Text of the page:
|Sentiment Index - Level||90.9||90.5 to 92.3||91.0||90.0|
There's plenty of complaints about low wages and plenty of confusion surrounding the presidential campaign but they're not dragging down consumer spirits. The consumer sentiment index came in at a final 91.0 in March, this is up 1 point from mid-month and implies a roughly 92.0 pace over the last two weeks of the month. The final readings for February and January were 91.7 and 92.0.
Both components, expectations and current conditions, show little change in March, at 81.5 for the former and 105.6 for the latter. A minor plus in the report is traction in 5-year inflation expectations, up 2 tenths from February to 2.7 percent. But 1-year expectations, also at 2.7 percent, are unchanged.
Personal spending posted on Monday was a big disappointment, pointing to slow growth for the consumer sector during the first quarter. But this report, together with Tuesday's consumer confidence report, do hint at a bounce back.
Market Consensus Before Announcement
The Econoday consensus is not pointing to a month-end rebound for the consumer sentiment index which in the preliminary report for March fell back nearly 2 points to 90.0 for the least optimistic reading since October. Inflation expectations in the mid-month report rebounded, getting a boost from this month's rise in pump prices. Readings on consumer spirits have remained solid but have been coming down this year.
The University of Michigan's Consumer Survey Center questions 500 households each month on their financial conditions and attitudes about the economy. Consumer sentiment is directly related to the strength of consumer spending. Consumer confidence and consumer sentiment are two ways of talking about consumer attitudes. Among economic reports, consumer sentiment refers to the Michigan survey while consumer confidence refers to The Conference Board's survey. Preliminary estimates for a month are released at mid-month. Final estimates for a month are released near the end of the month.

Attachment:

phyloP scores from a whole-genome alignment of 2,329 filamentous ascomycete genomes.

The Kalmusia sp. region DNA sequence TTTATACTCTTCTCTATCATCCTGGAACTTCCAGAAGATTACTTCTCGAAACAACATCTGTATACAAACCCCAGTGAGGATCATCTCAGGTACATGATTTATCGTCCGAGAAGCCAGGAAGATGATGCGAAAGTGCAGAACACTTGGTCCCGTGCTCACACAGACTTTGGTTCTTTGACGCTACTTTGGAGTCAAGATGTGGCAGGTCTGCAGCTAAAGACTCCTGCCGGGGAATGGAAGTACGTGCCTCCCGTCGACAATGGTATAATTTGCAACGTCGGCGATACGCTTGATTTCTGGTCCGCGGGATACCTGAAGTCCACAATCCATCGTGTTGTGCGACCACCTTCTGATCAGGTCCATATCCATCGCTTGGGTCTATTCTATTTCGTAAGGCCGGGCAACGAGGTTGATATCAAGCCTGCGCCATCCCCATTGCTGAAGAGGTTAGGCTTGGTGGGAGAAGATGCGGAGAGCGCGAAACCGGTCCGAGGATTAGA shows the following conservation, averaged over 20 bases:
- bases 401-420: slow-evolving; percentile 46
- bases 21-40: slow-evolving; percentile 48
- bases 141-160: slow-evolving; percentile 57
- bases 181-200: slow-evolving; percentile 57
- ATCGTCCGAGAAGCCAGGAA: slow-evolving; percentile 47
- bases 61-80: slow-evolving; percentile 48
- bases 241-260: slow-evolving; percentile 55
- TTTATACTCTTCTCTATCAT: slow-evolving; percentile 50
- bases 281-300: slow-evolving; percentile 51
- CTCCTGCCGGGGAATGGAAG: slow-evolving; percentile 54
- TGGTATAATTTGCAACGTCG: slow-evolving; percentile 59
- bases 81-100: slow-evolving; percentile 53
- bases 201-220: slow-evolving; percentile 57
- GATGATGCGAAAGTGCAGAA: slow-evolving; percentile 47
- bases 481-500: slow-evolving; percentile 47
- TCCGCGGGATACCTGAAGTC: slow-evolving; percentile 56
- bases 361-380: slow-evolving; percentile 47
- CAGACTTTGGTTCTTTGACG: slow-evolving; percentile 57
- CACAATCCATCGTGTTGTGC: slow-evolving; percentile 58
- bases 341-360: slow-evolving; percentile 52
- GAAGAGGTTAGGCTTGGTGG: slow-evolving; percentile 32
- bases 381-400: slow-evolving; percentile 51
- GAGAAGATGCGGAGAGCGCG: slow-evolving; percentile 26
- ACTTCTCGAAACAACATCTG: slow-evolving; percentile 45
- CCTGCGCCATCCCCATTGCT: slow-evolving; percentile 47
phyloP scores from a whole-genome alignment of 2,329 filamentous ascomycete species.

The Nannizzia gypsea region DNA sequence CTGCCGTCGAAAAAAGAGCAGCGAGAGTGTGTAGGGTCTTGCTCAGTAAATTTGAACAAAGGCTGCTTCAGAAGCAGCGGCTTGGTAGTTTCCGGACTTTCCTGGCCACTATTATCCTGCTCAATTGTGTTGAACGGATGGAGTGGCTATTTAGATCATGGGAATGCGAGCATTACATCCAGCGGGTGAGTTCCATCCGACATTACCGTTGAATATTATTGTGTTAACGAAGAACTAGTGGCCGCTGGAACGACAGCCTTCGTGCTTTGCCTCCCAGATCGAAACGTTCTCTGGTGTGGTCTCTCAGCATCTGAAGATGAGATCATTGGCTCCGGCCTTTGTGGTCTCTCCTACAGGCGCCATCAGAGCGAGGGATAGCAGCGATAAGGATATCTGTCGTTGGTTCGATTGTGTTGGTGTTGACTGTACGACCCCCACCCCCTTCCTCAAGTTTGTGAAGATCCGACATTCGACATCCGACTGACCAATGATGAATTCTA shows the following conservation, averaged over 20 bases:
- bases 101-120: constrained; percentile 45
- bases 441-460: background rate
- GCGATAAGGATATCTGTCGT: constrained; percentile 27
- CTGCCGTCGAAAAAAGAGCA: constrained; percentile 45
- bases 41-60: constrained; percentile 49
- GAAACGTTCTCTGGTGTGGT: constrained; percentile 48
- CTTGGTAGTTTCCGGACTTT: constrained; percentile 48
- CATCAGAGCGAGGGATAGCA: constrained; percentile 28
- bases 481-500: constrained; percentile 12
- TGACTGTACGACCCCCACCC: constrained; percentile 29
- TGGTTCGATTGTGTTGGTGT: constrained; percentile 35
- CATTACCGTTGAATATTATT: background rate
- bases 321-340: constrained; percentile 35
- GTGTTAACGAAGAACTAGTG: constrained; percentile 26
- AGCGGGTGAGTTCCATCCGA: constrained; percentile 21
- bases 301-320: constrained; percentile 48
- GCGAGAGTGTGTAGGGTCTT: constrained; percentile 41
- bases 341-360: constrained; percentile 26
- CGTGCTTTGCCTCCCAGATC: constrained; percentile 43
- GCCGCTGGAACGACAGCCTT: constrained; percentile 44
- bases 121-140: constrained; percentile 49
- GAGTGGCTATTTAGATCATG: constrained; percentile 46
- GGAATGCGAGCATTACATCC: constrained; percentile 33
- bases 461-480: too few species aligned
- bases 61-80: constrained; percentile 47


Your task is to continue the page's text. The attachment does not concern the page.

The pattern in consumer attitudes and spending is often the foremost influence on stock and bond markets. For stocks, strong economic growth translates to healthy corporate profits and higher stock prices. For bonds, the focus is whether economic growth goes overboard and leads to inflation. Ideally, the economy walks that fine line between strong growth and excessive (inflationary) growth. This balance was achieved through much of the nineties. For this reason alone, investors in the stock and bond markets enjoyed huge gains during the bull market of the 1990s. Consumer confidence did shift down in tandem with the equity market between 2000 and 2002 and then recovered in 2003 and 2004. More recently, the credit crunch and surge in gasoline prices led confidence downward in 2007. Despite a drop in gasoline prices, 2008 saw sentiment near record lows due to recession, a precipitous fall in stock prices, and fragile credit markets. However, consumer sentiment helped to confirm the easing of recession during 2009 as this index slowly rose from earlier lows. One should be aware that this report is released to private subscribers several minutes prior to release to the media. This may account for occasional market activity just prior to public release.
Consumer spending accounts for more than two-thirds of the economy, so the markets are always dying to know what consumers are up to and how they might behave in the near future. The more confident consumers are about the economy and their own personal finances, the more likely they are to spend. With this in mind, it's easy to see how this index of consumer attitudes gives insight to the direction of the economy. Just note that changes in consumer confidence and retail sales don't move in tandem month by month.